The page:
Should We Live Forever?: The Ethical Ambiguities of Aging

should we live foreverBy Gilbert Meilaender

Well-thought-out perspectives on living both long and well. 

In Should We Live Forever? Christian ethicist Gilbert Meilaender puzzles over the implications of the medical advances that have lengthened the human life span, wrestling with what this quest for living longer means for our conception of living well and completely. As he points out in his introduction, “That we often desire, even greedily desire, longer life is clear; whether what we desire is truly desirable is harder to say.”

Meilaender argues that a thirst for indefinitely more life, and for a life in which aging and decline are significantly slowed, is surely appealing in many ways and should not be simply resisted, but neither should it uncritically be applauded. If human life is an embodied, organic life, he says, we might suppose that even a flourishing life must include the sort of aging and decline that marks organic life generally. Still more, if human beings are created for life with God, prolongation of this life, however long, may not really satisfy the thirst that moves us.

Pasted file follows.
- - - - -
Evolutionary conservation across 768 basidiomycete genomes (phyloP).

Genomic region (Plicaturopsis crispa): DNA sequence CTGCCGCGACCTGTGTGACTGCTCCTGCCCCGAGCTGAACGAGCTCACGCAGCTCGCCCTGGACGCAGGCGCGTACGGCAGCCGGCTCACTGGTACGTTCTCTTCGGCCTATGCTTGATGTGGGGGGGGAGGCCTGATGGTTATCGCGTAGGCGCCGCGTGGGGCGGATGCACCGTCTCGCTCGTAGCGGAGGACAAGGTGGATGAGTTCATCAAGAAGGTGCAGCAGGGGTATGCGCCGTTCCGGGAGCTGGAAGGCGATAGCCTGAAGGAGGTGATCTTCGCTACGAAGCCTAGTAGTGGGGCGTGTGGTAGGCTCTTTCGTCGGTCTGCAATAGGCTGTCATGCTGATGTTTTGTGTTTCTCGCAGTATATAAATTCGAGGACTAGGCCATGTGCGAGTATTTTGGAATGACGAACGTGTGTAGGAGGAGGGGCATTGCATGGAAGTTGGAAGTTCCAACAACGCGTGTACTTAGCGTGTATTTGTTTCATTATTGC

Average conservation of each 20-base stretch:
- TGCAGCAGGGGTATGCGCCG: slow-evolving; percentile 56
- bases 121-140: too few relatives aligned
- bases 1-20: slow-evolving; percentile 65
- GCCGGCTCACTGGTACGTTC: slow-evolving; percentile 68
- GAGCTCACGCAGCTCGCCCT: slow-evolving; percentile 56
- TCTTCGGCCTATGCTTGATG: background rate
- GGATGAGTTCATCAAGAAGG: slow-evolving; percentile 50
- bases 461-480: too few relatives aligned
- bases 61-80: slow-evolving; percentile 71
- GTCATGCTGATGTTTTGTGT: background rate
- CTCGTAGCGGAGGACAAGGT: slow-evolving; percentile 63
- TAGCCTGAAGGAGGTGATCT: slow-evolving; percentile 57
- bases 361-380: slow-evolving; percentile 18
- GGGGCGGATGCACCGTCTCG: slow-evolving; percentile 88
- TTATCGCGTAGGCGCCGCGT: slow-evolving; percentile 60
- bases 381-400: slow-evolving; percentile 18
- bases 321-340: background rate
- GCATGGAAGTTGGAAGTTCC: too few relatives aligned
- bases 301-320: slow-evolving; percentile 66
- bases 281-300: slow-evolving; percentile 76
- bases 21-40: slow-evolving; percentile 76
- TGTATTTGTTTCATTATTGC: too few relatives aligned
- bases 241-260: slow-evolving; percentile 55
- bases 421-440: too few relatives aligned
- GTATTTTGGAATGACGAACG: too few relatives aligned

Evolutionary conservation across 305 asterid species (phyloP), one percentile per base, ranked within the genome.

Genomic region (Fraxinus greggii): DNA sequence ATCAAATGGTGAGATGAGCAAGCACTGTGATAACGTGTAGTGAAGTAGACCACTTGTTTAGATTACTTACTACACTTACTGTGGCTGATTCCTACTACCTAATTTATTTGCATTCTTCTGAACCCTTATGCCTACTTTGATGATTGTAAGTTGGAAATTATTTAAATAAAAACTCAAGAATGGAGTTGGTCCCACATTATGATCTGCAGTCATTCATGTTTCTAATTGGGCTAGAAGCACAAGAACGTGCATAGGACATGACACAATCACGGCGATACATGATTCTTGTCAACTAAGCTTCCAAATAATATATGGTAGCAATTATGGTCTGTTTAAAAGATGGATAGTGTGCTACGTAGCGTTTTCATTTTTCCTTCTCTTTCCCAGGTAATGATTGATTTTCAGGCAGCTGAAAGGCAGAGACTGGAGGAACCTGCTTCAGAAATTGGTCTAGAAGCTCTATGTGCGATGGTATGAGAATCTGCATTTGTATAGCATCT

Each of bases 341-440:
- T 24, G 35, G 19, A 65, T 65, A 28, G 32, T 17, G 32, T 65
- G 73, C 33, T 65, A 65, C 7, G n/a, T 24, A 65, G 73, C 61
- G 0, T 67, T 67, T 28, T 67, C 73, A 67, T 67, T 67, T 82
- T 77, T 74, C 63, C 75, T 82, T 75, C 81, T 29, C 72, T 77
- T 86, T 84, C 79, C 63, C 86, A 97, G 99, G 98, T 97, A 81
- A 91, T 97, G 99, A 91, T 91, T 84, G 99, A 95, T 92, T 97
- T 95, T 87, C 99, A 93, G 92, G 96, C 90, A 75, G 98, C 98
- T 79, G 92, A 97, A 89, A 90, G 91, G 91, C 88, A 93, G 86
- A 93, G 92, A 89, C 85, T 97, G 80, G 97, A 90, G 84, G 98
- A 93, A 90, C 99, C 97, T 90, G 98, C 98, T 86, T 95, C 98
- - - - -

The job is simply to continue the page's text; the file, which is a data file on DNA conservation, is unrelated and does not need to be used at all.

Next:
The six chapters of this book take multiple perspectives on issues surrounding aging and invite readers to consider whether “indefinitely more life” is something worth pursuing. (Publisher’s description)

Available at Christian Book

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